I’m at the Oregon Coast with my kids and life is about as perfect as possible. At the moment I took this picture I could really feel that.  

Shortly after this picture, my mind wanted to return to the litany of worries I cycle through as I go about my day. 

Scanning for the negative can become a habit like anything else. 

We’re wired to search for danger. 

Worrying and complaining can seem productive. 

Sometimes it feels kind of good. 

But we rarely create positive results from a negative space. 

Thankfully, we can retrain our brains to take a more balanced view. 

For me, that looked like giving my brain positive questions to answer:

How is this helping me in the long-term?

What is good in this moment?

What unexpected and wonderful thing will happen today?

At first, answering these questions felt like work. Now it’s fun. Negative thinking is inevitable, but it’s so much easier to redirect my mind now. I feel less fragile.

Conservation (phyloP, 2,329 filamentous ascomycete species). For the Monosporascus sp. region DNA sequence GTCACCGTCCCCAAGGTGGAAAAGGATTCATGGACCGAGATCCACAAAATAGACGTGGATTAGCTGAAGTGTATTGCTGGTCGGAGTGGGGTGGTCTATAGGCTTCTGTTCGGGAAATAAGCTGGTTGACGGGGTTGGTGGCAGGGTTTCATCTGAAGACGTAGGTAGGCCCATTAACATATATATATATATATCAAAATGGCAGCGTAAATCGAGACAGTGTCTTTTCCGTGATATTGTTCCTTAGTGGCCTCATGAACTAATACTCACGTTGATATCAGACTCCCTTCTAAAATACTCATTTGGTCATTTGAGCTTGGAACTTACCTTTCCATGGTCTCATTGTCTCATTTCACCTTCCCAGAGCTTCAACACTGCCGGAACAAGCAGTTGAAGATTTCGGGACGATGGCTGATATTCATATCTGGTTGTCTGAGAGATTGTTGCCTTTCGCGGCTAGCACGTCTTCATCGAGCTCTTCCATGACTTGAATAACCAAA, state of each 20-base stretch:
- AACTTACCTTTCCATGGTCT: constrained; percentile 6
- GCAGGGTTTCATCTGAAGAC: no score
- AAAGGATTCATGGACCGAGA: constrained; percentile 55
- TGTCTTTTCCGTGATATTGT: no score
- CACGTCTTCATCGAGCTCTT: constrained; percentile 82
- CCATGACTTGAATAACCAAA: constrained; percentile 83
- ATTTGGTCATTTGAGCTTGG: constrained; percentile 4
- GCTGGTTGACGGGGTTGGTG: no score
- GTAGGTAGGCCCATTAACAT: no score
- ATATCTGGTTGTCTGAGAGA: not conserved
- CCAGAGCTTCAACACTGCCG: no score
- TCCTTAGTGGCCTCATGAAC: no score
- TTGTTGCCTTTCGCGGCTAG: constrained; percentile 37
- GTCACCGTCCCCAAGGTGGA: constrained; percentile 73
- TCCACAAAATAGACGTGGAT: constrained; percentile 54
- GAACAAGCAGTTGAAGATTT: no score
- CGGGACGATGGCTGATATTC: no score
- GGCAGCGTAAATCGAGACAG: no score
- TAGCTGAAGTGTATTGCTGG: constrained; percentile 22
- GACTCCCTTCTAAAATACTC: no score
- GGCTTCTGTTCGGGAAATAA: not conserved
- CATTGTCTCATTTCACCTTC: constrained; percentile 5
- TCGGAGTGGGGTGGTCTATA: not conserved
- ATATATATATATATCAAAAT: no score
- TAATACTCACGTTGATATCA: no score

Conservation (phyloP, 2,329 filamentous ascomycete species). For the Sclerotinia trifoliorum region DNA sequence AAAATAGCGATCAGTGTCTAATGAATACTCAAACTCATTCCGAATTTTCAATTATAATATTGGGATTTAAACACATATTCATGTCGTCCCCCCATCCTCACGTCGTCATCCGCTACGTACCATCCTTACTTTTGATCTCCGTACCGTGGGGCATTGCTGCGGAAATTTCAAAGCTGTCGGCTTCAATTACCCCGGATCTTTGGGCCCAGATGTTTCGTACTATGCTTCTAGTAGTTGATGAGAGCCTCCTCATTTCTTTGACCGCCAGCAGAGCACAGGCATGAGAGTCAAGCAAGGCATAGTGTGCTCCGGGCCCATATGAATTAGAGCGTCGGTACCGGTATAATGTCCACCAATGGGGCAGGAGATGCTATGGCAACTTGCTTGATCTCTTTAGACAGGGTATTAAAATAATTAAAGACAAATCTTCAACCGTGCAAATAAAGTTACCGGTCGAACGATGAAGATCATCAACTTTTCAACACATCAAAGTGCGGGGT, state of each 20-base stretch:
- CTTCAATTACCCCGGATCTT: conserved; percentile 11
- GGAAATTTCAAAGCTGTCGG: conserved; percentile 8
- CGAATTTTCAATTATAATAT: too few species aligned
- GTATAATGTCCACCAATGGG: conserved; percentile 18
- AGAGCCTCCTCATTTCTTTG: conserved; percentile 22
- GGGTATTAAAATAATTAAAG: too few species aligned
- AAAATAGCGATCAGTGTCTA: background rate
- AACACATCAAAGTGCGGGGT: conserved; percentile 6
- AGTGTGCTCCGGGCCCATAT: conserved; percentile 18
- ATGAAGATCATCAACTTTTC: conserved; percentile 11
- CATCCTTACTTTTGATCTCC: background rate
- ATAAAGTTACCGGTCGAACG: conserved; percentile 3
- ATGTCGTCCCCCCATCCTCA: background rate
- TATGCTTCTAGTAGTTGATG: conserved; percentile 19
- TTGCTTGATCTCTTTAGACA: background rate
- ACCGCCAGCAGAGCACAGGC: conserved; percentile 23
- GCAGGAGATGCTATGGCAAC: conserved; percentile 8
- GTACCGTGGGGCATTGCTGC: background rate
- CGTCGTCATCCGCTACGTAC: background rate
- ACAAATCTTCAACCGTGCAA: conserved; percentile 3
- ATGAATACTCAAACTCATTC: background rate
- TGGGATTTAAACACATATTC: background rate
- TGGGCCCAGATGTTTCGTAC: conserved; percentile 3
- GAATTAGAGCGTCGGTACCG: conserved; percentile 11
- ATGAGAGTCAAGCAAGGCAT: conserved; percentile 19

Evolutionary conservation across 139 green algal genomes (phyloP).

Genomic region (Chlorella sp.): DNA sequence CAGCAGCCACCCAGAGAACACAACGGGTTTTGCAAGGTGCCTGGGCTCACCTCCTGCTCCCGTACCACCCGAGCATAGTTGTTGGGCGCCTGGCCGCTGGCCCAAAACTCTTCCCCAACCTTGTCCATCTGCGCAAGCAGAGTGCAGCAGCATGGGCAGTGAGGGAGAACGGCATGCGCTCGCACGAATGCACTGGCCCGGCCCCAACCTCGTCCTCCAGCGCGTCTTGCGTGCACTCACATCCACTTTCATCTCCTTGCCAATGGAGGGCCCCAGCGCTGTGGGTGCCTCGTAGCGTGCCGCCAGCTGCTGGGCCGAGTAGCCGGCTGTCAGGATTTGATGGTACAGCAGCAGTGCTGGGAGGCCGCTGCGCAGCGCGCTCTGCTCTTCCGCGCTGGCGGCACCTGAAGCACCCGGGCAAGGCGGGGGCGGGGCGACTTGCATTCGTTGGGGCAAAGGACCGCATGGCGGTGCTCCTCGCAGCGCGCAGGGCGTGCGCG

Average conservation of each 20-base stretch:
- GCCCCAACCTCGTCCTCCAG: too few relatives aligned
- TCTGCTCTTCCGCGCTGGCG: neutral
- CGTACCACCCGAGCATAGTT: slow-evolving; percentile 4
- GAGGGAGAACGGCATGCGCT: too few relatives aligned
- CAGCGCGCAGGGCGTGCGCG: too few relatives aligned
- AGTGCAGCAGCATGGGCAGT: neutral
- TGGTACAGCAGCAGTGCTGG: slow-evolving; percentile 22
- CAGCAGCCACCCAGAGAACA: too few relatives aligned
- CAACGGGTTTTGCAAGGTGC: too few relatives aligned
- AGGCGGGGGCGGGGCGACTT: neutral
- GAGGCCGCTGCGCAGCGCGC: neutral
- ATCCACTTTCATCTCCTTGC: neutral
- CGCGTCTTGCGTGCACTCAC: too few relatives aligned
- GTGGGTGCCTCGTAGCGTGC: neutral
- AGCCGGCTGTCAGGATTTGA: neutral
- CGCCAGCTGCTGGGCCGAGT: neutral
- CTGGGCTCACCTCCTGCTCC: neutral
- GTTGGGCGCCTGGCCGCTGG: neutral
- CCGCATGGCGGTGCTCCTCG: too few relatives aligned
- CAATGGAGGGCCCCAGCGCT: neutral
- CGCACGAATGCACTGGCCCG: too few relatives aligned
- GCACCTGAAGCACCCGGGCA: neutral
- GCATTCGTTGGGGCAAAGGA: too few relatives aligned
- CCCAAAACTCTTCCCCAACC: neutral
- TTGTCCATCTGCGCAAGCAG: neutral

It’s not about being a Pollyanna. It’s about shifting perspective ever so slightly to get a different view. 

When my clients practice using questions to shift their perspective this way, they notice that the urge to “take the edge off” at night is fainter. The need for an escape starts to fade. They feel more engaged and excited about their lives. 

Our brains love to answer questions. If you ask it to look for the negative it will find it. If you ask it to find the positive. It will find it. 

What do you want to look for today?